Book Review: Born Again

“I had lost everything–power, prestige, freedom, even my identity…. But in another sense I had found everything, all that really matters.” -Charles W. Colson, Born Again

Tucked away in our cozy homes, absorbed in the schedules we’ve built up, sometimes it’s hard to imagine the expectations and responsibilities that riddle the lives of higher-ups. When we learn about political scandals and outbreaks in the news, some faces and names are hard to connect with trouble and we may even be jealous of the easy lives of these celebrities. Some of us speculate about them and think we know what it’s like to be in their shoes. But when I opened the pages of Born Again, I was given the raw reality of life in politics from an inside point of view.

Charles Colson was, bluntly speaking, Richard Nixon’s “hatchet man.” Following Nixon’s reelection Colson was eager to do anything the president asked, and was described as being a man that would allegedly “run over his own grandmother.” But as time went on, and the public’s hate for him grew deeper, Colson began to doubt his place in the White House. There was something missing, and he grew restless.

Then the infamous Watergate scandal plunged him into a nightmarish world of accusations, rumors, threats, and indictments. Only a few people Colson saw seemed to have the peace about them he wanted. These people were Christians; people who relied on Jesus for satisfaction rather than money and political power. A series of non-coincidental events led to Colson’s salvation in the God that these strong men based their lives upon. Colson started seeing the problems in his lifestyle and began changing them.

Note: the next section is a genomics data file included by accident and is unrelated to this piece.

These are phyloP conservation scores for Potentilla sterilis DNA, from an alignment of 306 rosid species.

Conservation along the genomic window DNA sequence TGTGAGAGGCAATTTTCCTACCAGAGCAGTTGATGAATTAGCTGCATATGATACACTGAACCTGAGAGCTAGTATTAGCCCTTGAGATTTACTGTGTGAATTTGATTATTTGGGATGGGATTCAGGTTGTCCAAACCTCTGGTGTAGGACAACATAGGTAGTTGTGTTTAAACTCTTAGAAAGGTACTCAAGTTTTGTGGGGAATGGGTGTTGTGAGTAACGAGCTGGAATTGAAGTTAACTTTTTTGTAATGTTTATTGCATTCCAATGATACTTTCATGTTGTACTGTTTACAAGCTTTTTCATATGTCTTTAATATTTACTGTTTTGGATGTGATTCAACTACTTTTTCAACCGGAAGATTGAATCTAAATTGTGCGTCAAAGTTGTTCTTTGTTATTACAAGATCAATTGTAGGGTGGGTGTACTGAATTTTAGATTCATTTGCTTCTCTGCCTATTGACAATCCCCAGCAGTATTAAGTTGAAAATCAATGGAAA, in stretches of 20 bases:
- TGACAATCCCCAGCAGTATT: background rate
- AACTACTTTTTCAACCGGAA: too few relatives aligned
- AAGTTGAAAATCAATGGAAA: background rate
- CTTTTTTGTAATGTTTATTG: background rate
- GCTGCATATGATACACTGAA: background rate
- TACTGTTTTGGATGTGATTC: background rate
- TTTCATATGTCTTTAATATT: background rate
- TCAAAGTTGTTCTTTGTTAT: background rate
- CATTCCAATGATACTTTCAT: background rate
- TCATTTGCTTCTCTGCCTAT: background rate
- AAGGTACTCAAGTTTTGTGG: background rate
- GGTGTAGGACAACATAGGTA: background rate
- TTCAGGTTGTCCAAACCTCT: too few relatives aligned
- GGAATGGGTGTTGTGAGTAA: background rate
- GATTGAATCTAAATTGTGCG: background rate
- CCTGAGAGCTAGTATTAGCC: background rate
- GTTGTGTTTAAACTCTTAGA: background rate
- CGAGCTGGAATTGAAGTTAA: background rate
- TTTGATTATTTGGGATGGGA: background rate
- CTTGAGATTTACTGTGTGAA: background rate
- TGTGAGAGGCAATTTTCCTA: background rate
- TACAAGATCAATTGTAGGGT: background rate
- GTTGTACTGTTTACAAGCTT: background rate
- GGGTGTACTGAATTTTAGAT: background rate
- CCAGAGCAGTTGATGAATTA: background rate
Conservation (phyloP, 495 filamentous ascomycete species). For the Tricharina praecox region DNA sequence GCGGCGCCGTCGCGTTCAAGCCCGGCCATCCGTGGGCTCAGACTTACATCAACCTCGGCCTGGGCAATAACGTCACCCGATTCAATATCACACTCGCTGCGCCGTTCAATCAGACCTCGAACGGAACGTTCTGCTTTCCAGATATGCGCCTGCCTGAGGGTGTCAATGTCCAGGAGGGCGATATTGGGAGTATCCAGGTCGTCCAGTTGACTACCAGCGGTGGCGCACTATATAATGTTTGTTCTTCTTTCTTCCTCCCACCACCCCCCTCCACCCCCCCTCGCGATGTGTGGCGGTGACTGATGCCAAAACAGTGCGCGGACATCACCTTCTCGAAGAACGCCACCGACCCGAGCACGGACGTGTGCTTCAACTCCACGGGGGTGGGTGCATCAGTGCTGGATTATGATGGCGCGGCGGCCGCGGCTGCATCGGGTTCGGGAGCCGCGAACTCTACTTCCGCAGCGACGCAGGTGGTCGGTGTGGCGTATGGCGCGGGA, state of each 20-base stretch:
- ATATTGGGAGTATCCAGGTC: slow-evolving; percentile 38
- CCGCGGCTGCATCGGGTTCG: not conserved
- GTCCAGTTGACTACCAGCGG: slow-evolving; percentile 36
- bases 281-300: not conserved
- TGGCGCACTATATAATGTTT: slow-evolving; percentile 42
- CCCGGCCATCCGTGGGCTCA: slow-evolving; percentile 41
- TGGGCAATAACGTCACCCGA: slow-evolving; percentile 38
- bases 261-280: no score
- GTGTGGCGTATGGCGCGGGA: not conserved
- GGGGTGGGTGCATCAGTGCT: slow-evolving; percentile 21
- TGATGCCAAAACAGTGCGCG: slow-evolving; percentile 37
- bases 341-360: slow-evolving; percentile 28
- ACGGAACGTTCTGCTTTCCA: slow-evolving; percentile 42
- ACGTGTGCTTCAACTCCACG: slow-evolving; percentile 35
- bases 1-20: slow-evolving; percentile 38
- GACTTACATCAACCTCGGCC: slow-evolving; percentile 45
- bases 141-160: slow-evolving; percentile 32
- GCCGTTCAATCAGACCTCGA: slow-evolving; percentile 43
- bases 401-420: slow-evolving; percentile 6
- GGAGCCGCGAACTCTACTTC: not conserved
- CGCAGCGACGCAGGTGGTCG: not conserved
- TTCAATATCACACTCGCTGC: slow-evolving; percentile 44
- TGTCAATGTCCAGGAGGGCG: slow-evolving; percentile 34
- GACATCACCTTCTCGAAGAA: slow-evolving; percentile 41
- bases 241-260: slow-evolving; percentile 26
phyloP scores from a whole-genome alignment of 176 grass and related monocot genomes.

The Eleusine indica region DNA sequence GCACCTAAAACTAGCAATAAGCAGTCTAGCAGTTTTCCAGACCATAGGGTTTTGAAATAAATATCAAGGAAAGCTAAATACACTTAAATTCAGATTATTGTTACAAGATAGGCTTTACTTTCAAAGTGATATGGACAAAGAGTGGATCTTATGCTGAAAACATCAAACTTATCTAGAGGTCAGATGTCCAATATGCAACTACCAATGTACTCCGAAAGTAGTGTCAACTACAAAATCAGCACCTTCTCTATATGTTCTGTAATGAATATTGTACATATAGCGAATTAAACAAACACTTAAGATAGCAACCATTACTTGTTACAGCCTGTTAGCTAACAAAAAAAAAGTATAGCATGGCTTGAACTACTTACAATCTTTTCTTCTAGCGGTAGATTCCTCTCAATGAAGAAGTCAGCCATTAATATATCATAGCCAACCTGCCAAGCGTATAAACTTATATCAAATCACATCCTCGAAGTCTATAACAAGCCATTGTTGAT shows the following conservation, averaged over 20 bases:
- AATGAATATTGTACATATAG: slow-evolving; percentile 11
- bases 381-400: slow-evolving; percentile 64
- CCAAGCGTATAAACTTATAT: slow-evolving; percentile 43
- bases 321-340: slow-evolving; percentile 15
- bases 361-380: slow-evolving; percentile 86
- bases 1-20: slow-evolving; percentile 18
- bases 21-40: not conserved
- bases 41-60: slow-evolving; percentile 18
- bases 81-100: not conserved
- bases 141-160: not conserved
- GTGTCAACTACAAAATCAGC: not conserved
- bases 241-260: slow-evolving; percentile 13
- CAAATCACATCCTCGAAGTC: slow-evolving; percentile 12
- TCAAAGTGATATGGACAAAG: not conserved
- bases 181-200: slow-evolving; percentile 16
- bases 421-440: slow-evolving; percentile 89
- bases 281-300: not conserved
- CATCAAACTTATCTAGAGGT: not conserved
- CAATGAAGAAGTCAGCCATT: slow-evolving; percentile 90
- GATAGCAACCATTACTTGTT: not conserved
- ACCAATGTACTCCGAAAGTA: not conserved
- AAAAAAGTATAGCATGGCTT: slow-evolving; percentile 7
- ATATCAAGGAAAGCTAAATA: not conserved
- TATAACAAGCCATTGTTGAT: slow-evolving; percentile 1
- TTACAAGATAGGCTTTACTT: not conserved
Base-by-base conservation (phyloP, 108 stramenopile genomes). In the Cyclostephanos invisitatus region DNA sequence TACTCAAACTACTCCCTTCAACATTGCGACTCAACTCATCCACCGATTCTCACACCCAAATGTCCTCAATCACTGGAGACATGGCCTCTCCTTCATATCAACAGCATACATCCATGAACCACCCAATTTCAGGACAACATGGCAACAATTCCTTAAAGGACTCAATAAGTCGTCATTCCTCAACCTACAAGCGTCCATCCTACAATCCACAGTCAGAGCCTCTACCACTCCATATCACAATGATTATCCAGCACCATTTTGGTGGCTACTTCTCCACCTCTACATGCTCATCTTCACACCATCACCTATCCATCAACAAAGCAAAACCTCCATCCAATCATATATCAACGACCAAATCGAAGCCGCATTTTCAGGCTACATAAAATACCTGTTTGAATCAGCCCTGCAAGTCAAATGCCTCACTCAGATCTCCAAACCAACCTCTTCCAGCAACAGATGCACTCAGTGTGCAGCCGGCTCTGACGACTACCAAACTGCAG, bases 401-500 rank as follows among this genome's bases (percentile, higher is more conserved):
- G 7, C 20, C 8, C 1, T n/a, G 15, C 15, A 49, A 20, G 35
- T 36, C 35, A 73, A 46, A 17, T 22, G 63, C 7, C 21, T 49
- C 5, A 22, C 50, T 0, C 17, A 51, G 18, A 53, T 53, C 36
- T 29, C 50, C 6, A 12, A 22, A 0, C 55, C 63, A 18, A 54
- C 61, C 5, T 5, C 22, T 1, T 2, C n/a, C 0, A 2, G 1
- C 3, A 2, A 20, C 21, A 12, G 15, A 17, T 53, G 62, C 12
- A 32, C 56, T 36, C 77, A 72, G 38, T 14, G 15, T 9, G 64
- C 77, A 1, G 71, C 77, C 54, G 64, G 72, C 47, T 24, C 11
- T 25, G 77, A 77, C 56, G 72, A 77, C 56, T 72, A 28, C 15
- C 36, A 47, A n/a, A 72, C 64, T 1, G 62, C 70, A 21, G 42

But this was not met the way he had hoped for. The public mocked him for his newfound faith, and things grew hopeless as Colson was indicted for activity in the Watergate scandal and everything pointed to federal prison. But when his sentence was carried out, Colson found fervent Christians mixed in with the crude criminals in the cells of various jails. Suddenly his life had taken a new turn—here was a way to be a shining light for Jesus in the shadows of prison. Together with a band of like-minded brothers, Colson witnessed the miracles of God at work in prison and realized that this was the life he had been looking for all along.

My eyes were opened to the grimy details of White House offices, shadowy jail cells, and Washington courthouses. Through Chuck Colson’s detailed account in his autobiography, Born Again, I was inspired by the simple faith of average men. These people knew what it was like to walk with God, and to be his personal tools. They weren’t distressed over current events or public belief; they were born again, ready to be used however God wished.

 

 

 

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